The COVID-19 pandemic has put an enormous strain on many love relationships. But at a time when many households are struggling with lost income or reduced paychecks, finding out your partner’s hidden debts can be the last drop.
The effects of financial infidelity on a relationship can be devastating. Ask anyone who has woken up with this unromantic surprise that their partner has had a secret debt for years.
While debt fraud is not as common as an extramarital affair, it is more common among Canadian couples than is thought. A pre-pandemic study conducted by Rates.ca found that one in five Canadians committed financial infidelity by keeping a secret about money. No less than 17% admitted that the monetary value of their secret debts exceeded $ 10,000. A similar study by CreditCards.com found that debt fraud is more common among millennials. 51% of them admitted to having pulled the wool over the eyes of their partner when it came to money matters.
It’s the thought that counts
A secret could mean that you are hiding the $ 100 you owe a friend on a bet from your spouse. It could also mean that $ 50,000 amassed as a result of an extravagant lifestyle is being deliberately kept secret. But the problem with fibbing isn’t just the amount of debt.
Regardless of the extent of the mendacity, a breach of trust can have serious consequences, including divorce. Not to mention, one partner’s creditworthiness can be damaged due to the significant other’s financial indiscretions, especially if the couple has pooled their finances.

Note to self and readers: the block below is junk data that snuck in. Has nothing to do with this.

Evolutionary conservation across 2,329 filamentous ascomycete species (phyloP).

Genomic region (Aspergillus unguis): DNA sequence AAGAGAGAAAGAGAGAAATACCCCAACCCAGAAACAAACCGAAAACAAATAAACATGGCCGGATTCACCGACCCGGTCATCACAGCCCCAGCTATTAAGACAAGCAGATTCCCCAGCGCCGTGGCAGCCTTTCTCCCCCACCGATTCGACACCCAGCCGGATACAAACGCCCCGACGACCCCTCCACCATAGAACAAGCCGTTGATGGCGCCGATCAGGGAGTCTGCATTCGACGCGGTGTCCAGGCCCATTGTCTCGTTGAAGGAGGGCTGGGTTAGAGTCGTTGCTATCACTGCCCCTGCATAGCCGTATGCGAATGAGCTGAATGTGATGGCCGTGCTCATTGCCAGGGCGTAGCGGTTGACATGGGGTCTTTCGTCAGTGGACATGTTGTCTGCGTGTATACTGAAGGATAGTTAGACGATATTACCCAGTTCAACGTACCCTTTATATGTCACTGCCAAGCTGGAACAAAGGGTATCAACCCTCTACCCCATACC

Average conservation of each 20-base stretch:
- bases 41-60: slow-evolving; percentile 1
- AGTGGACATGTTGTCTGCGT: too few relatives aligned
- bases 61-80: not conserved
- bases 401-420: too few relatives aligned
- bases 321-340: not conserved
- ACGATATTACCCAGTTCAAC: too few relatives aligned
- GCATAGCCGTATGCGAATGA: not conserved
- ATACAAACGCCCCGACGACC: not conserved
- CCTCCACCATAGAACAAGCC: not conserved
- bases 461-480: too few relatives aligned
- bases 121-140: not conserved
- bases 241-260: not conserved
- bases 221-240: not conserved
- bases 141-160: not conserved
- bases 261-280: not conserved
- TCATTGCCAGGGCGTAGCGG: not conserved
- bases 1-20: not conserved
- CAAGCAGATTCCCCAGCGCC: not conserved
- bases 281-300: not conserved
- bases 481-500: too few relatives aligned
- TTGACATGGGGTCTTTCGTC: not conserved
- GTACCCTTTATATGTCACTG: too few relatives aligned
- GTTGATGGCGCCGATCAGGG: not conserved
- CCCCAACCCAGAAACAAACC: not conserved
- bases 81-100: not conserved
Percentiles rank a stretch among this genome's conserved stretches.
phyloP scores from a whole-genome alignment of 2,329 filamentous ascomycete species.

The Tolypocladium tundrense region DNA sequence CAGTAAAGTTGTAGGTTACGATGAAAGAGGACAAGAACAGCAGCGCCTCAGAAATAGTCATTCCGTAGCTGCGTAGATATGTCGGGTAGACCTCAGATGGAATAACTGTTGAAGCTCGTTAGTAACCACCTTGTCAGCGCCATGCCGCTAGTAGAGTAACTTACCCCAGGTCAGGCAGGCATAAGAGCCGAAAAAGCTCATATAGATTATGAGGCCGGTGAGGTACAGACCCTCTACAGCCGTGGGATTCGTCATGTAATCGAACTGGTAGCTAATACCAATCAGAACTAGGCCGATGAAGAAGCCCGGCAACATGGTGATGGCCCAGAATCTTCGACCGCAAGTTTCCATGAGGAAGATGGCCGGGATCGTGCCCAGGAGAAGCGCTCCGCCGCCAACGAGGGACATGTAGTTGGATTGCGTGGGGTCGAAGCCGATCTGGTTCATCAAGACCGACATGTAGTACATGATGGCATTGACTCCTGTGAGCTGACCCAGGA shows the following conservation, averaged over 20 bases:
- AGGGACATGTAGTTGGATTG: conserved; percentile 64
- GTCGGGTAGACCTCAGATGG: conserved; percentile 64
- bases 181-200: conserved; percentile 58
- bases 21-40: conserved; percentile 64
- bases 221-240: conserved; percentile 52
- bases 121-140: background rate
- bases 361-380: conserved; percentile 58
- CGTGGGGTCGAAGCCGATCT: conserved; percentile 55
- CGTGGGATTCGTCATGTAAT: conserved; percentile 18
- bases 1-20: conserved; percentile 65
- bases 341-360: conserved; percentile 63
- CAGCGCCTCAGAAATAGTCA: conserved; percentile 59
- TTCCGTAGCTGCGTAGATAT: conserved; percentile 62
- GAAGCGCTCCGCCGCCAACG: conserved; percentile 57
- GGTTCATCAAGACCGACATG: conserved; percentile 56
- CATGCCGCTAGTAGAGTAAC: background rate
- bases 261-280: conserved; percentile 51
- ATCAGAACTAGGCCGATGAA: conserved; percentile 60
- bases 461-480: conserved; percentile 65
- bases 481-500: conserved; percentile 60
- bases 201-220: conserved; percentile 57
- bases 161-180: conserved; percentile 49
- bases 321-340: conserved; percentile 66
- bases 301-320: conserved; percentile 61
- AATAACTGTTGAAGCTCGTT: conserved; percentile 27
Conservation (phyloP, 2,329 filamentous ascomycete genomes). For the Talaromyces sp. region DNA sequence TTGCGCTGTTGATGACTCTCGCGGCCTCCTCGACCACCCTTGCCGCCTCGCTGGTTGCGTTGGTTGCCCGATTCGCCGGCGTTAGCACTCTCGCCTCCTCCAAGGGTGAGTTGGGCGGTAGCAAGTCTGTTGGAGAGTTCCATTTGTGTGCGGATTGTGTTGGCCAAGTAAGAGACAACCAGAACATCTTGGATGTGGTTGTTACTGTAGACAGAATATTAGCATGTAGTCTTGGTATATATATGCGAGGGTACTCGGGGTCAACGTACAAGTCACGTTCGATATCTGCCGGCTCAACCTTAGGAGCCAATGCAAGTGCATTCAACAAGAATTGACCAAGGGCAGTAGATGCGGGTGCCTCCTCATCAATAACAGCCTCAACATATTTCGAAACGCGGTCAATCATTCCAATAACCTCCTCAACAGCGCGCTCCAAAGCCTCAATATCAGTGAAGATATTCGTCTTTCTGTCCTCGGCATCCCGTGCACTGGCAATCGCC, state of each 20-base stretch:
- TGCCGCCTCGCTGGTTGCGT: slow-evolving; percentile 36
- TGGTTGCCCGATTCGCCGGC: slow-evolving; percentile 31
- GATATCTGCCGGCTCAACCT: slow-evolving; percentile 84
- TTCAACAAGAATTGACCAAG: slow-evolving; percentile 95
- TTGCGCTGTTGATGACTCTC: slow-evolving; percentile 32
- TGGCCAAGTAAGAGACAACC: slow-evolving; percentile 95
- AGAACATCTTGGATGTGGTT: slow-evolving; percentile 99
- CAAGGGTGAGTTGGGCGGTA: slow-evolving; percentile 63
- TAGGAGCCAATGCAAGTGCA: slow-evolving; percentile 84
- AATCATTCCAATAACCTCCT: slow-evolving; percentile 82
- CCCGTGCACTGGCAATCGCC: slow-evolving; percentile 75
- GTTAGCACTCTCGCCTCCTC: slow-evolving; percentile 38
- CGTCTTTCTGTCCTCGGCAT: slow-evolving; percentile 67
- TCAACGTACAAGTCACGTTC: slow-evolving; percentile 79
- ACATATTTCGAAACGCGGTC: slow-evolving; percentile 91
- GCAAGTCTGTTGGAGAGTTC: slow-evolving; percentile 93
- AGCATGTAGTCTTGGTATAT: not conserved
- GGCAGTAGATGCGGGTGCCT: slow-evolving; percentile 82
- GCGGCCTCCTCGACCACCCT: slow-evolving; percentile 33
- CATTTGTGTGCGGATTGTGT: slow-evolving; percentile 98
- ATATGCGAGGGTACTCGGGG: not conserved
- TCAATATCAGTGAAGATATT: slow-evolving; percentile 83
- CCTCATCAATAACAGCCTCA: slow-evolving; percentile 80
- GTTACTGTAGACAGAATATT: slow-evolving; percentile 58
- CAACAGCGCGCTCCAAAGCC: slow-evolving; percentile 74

As uncomfortable as it may be, the idea of having frequent and open discussion about money is undeniable. “Ideally, there should be no hidden debt in a relationship,” says Tina Teheranchian, Senior Wealth Advisor at Assante Capital Management.
The amount that could be a deal breaker would depend on each partner’s tolerance for any kind of secrets in a relationship, she adds.
It may hint at the obvious to say that honest communication about money is critical to a happy relationship, but it needs to be repeated.
“Partners usually keep their debts a secret because they are ashamed of being in debt,” says Teheranchian. “If the debt arose during the relationship without the other partner’s knowledge, then you have broken your partner’s trust as well, which is another reason to feel ashamed and want to hide the debt.”
Look before you jump
If you are planning on entering into a long-term relationship, don’t leave an in-depth discussion about finance off the table. Being open with your partner about an unpaid debt is crucial. Ideally, bring it up before making a long-term commitment. “Solid relationships are built on trust and confidence, and being open and honest from the start helps create a solid foundation for an enduring union,” said Teheranchian.
Hiding debt can make one partner feel like they look better in the other, “but it puts the entire relationship at risk of breaking up due to an abuse of trust,” she adds.
Have the conversation